The "old school" way of looking at baseball stats is to focus primarily on the three Triple Crown categories - average, home runs and RBIs.  Historically, the players who hit the most home runs and knocked in the most runs would win the MVP (as long as their batting average wasn't awful).  Also, old school baseball guys value the player's team making the playoffs.  As an example of this, look at last year's NL MVP race.  Matt Kemp had historically great numbers but the Dodgers missed the playoffs and Ryan Braun won the award.  So what is my point here?  Well, all the old school factors weigh heavily in favor of Miguel Cabrera winning the AL MVP.  As I mentioned earlier, he won this award called the Triple Crown that is pretty damn special.  Factor in that the Tigers won the AL Central and made the playoffs, while the Angels finished 3rd in the AL West and did not, and Cabrera is your AL MVP!

New School:

To avoid boring you with things like OPS+, let's just say that the "new school" way of looking at baseball stats factors in a lot more than just average, home runs and RBIs.  These new school stats factor in the ballpark a player plays most of his games in, the player's defense, base running ability and a lot of other "stats" that some would argue leads to a more well-rounded analysis of a player's value.  As you might have guessed, the new school approach favors Mike Trout for AL MVP.  I am an unapologetic Tigers homer, but even I can make the case for Mike Trout winning the MVP.  In 2012, Trout hit .326 with 30 home runs and 83 RBIs.  Ok, but those numbers are all less, and some are significantly less, than Cabrera.  Fine, Trout's 129 runs scored were 20 more than any other player in the majors and his 49 stolen bases were also tops in the majors.  By most accounts, Trout is the best defensive center fielder in baseball - and if you don't believe me, go to and search the video archives.  Finally, Trout has had this unbelievable season as a ROOKIE who only just turned 21 years old!  If you love a storyline, and most baseball people do, then Trout putting up these historic numbers as a 20 year old rookie should all but guarantee he wins the AL MVP.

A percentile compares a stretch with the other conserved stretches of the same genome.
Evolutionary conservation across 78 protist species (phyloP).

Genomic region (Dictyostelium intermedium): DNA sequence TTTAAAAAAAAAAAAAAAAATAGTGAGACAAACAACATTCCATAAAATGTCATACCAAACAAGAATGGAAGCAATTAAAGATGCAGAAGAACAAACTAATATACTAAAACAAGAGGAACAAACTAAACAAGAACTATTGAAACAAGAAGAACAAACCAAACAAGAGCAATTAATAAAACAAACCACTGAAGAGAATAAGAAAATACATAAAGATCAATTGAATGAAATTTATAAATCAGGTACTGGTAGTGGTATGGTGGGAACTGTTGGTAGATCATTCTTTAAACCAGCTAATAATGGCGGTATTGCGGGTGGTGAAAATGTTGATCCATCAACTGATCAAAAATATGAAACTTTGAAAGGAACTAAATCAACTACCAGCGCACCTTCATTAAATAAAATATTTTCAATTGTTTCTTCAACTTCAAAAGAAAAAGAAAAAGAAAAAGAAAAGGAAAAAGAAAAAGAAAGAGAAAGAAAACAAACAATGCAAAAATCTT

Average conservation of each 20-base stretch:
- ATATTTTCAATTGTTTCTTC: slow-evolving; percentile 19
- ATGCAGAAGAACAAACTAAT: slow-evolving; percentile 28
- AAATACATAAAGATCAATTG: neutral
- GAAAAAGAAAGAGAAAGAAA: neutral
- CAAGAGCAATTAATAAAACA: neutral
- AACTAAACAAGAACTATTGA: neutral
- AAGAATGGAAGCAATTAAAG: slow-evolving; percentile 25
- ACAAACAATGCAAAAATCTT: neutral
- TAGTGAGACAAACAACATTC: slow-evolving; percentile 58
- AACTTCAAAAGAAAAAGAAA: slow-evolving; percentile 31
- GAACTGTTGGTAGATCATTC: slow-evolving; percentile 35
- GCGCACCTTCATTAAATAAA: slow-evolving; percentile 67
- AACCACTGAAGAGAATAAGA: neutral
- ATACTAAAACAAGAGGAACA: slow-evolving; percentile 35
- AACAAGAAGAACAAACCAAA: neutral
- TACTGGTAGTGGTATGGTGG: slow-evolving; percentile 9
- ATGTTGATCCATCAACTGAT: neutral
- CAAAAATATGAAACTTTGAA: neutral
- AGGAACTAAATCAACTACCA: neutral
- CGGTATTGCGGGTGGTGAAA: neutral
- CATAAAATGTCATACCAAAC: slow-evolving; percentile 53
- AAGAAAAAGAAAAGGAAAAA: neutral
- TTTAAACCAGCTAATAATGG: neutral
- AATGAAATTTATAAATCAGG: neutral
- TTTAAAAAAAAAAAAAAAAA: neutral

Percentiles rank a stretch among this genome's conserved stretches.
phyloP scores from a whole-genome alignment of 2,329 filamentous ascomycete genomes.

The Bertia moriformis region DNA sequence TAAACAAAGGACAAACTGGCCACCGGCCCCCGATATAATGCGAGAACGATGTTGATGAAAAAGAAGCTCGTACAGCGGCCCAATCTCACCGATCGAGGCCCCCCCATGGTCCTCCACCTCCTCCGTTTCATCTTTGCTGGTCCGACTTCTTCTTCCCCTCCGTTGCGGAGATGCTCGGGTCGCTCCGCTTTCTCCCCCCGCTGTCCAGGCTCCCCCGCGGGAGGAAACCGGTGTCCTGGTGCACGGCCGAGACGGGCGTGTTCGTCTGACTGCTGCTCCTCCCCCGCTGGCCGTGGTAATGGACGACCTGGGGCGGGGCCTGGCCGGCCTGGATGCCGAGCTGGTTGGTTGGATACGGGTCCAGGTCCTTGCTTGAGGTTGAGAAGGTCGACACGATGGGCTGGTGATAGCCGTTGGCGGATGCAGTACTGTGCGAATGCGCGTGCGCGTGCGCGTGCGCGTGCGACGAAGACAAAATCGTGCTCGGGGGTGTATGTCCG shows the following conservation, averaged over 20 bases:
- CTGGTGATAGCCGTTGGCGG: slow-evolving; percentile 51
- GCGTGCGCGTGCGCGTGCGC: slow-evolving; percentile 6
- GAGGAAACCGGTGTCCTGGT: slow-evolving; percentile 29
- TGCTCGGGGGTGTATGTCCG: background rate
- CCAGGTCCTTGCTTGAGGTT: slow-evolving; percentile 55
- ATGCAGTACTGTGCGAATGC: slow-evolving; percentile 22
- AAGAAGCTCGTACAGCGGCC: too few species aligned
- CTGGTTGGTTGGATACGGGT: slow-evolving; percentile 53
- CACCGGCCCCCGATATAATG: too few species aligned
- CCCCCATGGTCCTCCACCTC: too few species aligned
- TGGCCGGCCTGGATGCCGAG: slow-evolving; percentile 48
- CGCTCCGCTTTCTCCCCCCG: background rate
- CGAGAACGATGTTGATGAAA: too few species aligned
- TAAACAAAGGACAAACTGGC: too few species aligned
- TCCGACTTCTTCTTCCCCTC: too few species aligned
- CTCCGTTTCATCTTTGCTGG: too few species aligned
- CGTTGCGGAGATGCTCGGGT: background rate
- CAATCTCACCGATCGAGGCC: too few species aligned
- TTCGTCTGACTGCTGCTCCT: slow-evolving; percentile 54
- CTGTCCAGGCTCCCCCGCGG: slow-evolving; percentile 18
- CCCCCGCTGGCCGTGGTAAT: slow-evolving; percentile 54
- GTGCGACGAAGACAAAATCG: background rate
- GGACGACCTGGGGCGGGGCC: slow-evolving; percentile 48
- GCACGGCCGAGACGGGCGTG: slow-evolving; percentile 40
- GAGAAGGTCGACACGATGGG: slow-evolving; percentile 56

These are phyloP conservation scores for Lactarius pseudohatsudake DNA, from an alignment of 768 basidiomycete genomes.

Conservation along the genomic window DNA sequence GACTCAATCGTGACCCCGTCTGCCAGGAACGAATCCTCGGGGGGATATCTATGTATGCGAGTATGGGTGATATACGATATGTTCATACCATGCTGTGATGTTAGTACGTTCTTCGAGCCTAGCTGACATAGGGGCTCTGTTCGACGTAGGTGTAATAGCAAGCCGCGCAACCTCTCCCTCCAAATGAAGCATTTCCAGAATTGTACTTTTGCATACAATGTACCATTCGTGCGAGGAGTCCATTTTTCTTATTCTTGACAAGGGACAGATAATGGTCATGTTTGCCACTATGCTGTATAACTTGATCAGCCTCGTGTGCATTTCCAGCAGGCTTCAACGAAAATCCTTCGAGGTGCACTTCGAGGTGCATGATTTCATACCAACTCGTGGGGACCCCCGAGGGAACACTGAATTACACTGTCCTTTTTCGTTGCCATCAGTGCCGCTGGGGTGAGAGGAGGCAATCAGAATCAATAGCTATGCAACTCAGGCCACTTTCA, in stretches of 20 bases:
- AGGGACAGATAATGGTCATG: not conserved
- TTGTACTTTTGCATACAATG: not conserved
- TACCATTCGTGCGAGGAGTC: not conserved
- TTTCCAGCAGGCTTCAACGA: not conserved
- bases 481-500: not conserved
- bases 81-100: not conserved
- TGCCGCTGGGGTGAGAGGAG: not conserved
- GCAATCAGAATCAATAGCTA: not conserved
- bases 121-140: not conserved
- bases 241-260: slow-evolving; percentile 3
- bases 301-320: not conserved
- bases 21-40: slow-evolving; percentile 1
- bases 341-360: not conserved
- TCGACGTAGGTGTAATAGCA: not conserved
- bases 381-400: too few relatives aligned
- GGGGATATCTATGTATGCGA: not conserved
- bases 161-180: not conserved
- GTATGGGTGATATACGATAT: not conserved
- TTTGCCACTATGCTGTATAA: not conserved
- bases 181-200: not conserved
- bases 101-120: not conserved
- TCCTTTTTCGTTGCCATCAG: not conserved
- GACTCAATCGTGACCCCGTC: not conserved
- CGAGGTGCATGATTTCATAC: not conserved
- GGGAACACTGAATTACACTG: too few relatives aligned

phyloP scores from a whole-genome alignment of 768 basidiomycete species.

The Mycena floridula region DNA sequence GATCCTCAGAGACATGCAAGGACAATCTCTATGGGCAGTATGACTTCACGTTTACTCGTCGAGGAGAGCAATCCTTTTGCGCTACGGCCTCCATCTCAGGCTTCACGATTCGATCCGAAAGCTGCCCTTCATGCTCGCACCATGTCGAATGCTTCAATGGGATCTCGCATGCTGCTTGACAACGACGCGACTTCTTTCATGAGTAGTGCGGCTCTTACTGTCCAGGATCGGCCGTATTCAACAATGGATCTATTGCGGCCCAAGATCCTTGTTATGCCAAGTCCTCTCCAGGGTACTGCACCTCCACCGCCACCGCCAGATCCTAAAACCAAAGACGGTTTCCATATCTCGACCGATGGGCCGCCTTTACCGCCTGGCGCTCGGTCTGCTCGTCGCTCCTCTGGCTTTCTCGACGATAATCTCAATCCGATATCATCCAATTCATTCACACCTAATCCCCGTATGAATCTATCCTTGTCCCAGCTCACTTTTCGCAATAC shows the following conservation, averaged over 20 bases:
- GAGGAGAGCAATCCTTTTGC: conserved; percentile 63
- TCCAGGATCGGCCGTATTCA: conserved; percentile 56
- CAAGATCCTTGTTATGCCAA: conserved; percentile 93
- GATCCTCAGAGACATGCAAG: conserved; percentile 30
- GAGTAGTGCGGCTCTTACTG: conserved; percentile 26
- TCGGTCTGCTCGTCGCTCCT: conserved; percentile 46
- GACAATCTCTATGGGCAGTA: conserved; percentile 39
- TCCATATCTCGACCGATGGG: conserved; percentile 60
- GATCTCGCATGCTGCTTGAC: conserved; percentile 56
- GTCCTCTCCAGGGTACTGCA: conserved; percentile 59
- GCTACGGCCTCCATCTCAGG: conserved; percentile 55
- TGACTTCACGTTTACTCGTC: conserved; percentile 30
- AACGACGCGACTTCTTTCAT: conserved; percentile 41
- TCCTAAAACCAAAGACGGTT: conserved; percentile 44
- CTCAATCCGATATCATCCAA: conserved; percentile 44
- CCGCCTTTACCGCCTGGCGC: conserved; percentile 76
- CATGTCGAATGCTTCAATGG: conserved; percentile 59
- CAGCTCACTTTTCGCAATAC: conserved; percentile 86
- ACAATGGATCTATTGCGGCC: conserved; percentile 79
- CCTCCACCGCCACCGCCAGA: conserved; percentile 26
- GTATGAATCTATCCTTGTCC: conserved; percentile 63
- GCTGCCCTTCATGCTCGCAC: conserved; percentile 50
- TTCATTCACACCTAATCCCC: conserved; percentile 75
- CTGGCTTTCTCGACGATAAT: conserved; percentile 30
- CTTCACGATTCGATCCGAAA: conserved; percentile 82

Ok, but how do you compare Cabrera's "old school" Triple Crown stats with Trout's "new school" base running and defense?  That is where WAR comes into play.


WAR stands for Wins Above Replacement.  Again, there is A LOT that goes into this stat, and I'm not qualified to explain it all.  But what is boils down to is this:  smarter people than you and me developed a formula to measure an individual player's value as compared to the average replacement-level player at his position.  This formula takes into account the standard hitting stats, but also factors in defense and base running.  The formula provides a player with a number, and that number represents the amount of wins the player added to his team's total as compared to an average replacement-level player at that position.